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The Numinosum Blog
Banging the Can of Mixed Music
On Sunday I went to the Bang on a Can Marathon at the World Financial Center's Winter Garden atrium. It was a great time and I met many old friends and made some new ones. I was not a Marathon 'warrior' as I was only at the Winter Garden for the first 7 of the 13 hours, but you can read reviews from some of those that were "in it to win": Steve Smith's piece at the New York Times, Seth Colter Walls for Capital NY, George Grella at The Big City, and the New Jersey Star-Ledger. This being the 21st century and all, an unofficial Twitterati (including me!) could be seen typing away on laptops, Blackberries, and iPhones giving witty and sometimes insightful real-time commentary on the music and the happenings.
As Greg Sandow pointed out, the idea of the Marathon and why you hear the wide variety of music you hear at a typical Marathon, can be answered by this question in the BOAC program, a mission statement of sorts, from the founders Michael Gordon, David Lang, and Julia Wolfe:
"So where can you go to find music from across the many many adventurous, sub-mainstream, less commercial genres? Innovative musics that could easily be filtered and heard only separate from each other but actually have more in common than you could ever imagine once the categories are removed?"
Of course this is the 'thing' now, this crossing of genres; the blurring of lines of demarcation between one style or another. Some are now declaring, "Hey don't call me classical (or jazz or whatever), I listen to Prince and Dirty Projectors and Jay-Z and Bill Monroe and John Coltrane and sure John Adams too and it's all in my music, ain't I cool!" This self-consciousness about 'crossing genres' is actually not how I defined our age of mixed music. As I defined it, mixed music is a true integration of all of those influences from pop, rock, jazz, classical, etc. into something that is all of those influences yet completely different. Like in cooking, it's not always what ingredients you use for a recipe (although the quality of those ingredients is another story), but how you use them that is the difference between a surfeiting meal or a sublime one. Mixed music is not a style per se but rather a mode of expression that organically reflects a true philosophy or world view about music.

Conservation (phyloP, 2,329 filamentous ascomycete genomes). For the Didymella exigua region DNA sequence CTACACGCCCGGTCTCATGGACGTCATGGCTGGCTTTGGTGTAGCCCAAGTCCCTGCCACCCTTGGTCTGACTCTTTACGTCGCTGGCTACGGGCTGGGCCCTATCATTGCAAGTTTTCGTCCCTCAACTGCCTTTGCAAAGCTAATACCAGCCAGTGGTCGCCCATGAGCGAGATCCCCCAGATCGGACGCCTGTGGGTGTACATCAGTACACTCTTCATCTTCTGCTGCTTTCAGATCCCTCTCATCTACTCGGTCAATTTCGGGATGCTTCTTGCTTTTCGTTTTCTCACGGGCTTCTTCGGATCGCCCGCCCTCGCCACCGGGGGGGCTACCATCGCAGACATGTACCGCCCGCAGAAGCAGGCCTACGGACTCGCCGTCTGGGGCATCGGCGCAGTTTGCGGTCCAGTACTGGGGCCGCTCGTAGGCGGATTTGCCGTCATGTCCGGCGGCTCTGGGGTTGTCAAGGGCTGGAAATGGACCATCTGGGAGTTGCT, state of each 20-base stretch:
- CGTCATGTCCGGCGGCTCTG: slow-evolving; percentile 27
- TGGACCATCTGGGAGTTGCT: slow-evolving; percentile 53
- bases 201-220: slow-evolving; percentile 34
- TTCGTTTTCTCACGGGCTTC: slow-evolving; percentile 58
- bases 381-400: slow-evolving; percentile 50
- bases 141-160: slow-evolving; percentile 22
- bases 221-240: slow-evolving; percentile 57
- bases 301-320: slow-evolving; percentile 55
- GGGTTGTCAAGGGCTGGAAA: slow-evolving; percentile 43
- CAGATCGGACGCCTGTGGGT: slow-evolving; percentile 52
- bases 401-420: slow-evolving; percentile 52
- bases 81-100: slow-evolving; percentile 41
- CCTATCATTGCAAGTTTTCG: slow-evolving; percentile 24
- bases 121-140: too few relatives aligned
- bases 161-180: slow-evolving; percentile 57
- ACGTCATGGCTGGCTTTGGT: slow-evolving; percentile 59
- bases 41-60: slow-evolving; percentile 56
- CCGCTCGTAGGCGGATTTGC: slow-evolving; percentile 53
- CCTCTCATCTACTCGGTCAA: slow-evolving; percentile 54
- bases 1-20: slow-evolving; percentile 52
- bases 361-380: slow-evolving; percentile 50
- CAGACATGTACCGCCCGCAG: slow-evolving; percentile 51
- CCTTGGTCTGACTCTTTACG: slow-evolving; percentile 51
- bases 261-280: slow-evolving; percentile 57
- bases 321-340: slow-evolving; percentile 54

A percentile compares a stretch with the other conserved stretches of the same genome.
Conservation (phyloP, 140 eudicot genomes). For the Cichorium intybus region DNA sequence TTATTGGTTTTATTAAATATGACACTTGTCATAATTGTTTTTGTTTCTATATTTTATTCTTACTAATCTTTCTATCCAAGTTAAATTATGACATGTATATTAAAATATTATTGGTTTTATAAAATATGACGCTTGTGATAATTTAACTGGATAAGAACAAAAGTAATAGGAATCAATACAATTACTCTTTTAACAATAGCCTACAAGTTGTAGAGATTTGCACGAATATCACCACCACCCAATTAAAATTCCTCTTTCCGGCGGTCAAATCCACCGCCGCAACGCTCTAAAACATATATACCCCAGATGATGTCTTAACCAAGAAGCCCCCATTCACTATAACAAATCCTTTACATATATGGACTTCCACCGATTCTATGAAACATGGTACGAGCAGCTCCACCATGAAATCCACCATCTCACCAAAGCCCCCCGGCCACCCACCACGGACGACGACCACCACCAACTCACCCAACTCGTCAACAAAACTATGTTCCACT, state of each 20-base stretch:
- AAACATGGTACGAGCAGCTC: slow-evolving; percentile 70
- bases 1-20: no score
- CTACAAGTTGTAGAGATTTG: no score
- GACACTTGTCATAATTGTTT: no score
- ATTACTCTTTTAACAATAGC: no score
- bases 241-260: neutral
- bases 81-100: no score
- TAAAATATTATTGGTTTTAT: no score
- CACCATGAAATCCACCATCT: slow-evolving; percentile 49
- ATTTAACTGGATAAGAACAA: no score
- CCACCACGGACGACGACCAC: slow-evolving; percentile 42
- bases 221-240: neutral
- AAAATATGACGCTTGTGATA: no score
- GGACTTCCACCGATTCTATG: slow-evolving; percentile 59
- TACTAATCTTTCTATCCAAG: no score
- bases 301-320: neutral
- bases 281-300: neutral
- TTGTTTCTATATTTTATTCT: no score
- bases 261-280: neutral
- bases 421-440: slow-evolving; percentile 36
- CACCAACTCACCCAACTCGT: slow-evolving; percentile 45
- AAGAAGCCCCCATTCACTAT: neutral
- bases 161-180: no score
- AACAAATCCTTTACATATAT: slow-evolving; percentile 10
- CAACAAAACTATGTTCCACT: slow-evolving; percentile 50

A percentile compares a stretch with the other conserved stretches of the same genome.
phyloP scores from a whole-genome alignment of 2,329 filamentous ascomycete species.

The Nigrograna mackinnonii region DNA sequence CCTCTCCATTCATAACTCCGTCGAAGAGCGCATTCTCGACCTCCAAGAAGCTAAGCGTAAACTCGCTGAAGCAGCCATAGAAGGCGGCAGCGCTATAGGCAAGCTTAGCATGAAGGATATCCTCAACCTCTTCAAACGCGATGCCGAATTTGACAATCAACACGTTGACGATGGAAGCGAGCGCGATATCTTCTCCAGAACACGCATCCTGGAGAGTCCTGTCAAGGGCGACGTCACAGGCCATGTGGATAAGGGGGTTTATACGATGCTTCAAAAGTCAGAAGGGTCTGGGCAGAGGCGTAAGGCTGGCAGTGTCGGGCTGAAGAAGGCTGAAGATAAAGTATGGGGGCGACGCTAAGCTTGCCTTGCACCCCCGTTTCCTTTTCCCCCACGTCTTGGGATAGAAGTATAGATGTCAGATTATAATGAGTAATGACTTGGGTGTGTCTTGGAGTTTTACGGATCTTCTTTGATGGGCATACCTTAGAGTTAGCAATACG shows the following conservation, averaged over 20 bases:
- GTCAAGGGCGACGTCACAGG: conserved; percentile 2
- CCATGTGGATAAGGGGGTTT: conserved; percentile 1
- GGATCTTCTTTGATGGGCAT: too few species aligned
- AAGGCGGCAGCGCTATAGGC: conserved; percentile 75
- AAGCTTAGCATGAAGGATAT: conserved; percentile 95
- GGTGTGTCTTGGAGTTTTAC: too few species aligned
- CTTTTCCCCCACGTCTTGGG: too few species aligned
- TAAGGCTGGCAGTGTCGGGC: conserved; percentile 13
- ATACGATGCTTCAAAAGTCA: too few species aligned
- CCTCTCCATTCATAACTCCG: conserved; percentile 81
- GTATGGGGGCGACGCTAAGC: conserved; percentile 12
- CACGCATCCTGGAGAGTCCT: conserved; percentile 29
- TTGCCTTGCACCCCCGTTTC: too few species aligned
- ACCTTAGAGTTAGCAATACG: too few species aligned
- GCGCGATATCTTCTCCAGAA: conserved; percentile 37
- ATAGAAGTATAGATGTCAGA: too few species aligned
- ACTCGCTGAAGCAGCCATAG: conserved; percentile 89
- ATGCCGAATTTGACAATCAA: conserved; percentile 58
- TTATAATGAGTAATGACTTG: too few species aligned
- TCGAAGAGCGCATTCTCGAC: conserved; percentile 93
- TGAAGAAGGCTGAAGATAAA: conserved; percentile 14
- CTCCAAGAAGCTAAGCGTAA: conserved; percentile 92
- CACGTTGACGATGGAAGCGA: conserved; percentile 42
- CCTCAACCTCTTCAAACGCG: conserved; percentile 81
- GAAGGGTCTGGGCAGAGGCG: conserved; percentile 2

Now I say all of this because the Bang on a Can Marathon featured many works that I found satiating and certainly fitting my mixed music definition. And even those that didn't, I found engaging and enjoyable. The highlights for me of my 7 hour musical sitz were: Quartet New Generation, a recorder collective from Germany who brought virtuosic intensity to some rather large recorders; composer Moritz Eggert, who looks a bit like Peter Lorre but whose great piano playing was like someone at a Metallica concert (especially loved the Hämmerklavier III: One Man Band, with its (literal) grooving piano banging); Face the Music's spirited performance of Graham Fitkin's Mesh; Steve Coleman's piece Formation-Lunar Eclipse, which I'm still trying to figure out what it was (it was that good and that unclassifiable); Evan Ziporyn's Tire Fire performed by his Gamelan Galak Tika, featured some grooving and clanging rhythms by the gamelan with beautiful soundscapes from the added electric guitar, electric bass, and keyboard; and the last piece I heard, Fausto Romitelli's Professor Bad Trip performed by the Talea Ensemble, with its wonderfully wild and evocative dissonances and frenetic counterpoint, lived up to its title.
So to sum up the evening: Bang on a Can Marathon and mixed music, WIN!
(photo credit (from top to bottom): JACK Quartet performing Tetras by Iannis Xenakis; Gamelan Galak Tika; Moritz Eggert; Kambar Kalendarov and Kutman Sultanbekov from Kyrgyzstan; John Hollenbeck Large Ensemble; Quartet New Generation with Mortiz Eggert; Steve Coleman and Jonathan Finlayson (trpt), David Millares (piano);
all photos taken June 27, 2010 by Joseph C. Phillips Jr.)
POSTED BY NUMINOUS AT 9:47 AM
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To all things that create a sense of wonder and beauty that inspires and enlightens.
Thanks and credit to all the original photos on this website to: David Andrako, Concrete Temple Theatre, Marcy Begian, Ed Lefkowicz, Donald Martinez, Kimberly McCollum, Geoff Ogle, Joseph C. Phillips Jr., Daniel Wolf-courtesy of Roulette, Andrew Robertson, Viscena Photography, Jennifer Wohrle, Carolyn Wolf, Mark Elzey, Numinosito. The Numinous Changing Same album design artwork by DM Stith. The Numinous The Grey Land album design and artwork by Brock Lefferts. Contact for photo credit and information on specific images.